Past and On Going Therapeutic Interventions to Improve Glucose and FA Metabolism
Clinical Approaches to Modulate Glucose Metabolism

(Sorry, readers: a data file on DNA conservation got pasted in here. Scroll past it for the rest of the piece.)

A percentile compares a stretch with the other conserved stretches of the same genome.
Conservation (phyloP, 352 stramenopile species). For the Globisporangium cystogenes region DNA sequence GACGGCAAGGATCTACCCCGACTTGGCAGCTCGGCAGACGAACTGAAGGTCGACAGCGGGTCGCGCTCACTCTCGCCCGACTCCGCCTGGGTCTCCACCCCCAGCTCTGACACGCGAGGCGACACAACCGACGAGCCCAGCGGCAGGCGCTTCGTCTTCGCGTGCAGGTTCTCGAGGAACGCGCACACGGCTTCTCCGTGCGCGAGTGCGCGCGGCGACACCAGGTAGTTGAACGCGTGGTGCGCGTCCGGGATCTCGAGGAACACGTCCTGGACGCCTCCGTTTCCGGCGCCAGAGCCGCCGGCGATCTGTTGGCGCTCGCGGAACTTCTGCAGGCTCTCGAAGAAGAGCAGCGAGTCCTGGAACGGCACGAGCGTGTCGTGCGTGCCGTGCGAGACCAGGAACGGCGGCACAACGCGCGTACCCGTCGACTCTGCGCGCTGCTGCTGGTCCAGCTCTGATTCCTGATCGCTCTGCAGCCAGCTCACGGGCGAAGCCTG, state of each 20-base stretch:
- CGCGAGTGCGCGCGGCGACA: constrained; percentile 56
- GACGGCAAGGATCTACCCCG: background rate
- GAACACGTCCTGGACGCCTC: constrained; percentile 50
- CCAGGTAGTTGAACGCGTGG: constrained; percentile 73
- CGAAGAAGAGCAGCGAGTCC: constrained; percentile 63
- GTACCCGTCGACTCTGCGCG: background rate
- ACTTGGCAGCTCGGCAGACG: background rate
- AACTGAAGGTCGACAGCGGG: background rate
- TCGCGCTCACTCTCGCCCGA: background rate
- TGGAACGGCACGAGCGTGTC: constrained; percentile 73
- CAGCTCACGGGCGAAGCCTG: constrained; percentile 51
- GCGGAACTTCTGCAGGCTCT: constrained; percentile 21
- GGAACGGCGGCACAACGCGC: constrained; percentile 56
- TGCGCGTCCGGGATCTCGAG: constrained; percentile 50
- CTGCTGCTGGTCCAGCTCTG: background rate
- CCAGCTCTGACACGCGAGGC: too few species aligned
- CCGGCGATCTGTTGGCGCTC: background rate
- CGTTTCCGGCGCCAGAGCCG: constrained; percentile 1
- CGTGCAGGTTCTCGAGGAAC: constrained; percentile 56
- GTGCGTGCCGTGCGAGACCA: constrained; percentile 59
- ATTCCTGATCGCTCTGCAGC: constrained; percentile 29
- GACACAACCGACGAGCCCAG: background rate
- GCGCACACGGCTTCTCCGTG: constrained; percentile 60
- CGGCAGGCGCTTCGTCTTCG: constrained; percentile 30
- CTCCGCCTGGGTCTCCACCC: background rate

The interaction between insulin resistance and diabetic cardiomyopathy has been a major driver for unraveling therapies that enhance glucose metabolism. Enhancing glucose uptake has been attempted by insulin infusion called glucose–insulin–potassium (GIK) therapy, which involved exposure to high concentrations of insulin during acute ischemia (Sodi-Pallares et al., 1962). Some studies have suggested that GIK infusion during ischemia reduced infarct size and improved post-ischemic cardiac dysfunction, but clinical trials were inconsistent and a meticulous glucose control was essential for those patients (Van den Berghe et al., 2003; Malmberg et al., 2005). GLP1 can increase glucose uptake by increasing GLUT2 expression in pancreatic islets (Villanueva-Penacarrillo et al., 2001). Exenatide is a human GLP1 receptor agonist that is currently being investigated as a potential adjunct therapy for HF. A study conducted in 2007 showed that patients treated with exenatide had decreased mortality from cardiovascular causes when compared to patients treated with placebo or standard of care (Erdmann et al., 2007). Exenatide can also contribute to vasorelaxation due to the effect on opening KATP channels and therefore preventing vessel dysfunction (Selley et al., 2014). Conversely, recent studies showed no significant benefit on cardiovascular events in T2DM patients (Mentz et al., 2018). Liraglutide is an FDA-approved drug that is currently used to treat T2DM patients. Liraglutide also activates the GLP1 receptor, and is currently being investigated as a potential treatment for HF. T2DM patients treated with liraglutide have improved mortality rates compared to placebo treated patients (Cohen and Beckey, 2016). Circulating GLP1 is quickly metabolized by dipeptidyl peptidase (DPP)-IV, and thus, a DPP-IV inhibitors can be used as adjuvant with GLP1 agonists to improve GLP1 efficacy (Deacon, 2004). One study demonstrated that an inhibitor of DPP-IV, sitagliptin, improves left ventricular function in patients with coronary artery disease (Read et al., 2010). It has been suggested that the mechanism for the cardioprotective effect of sitagliptin is via upregulation of the transient receptor potential channel (TRP), therefore increasing Ca2+ influx (Al-Awar et al., 2018). In contrast, a recent study revealed no benefit on reducing HF risk in patients with diabetes treated with sitagliptin (Nauck et al., 2019).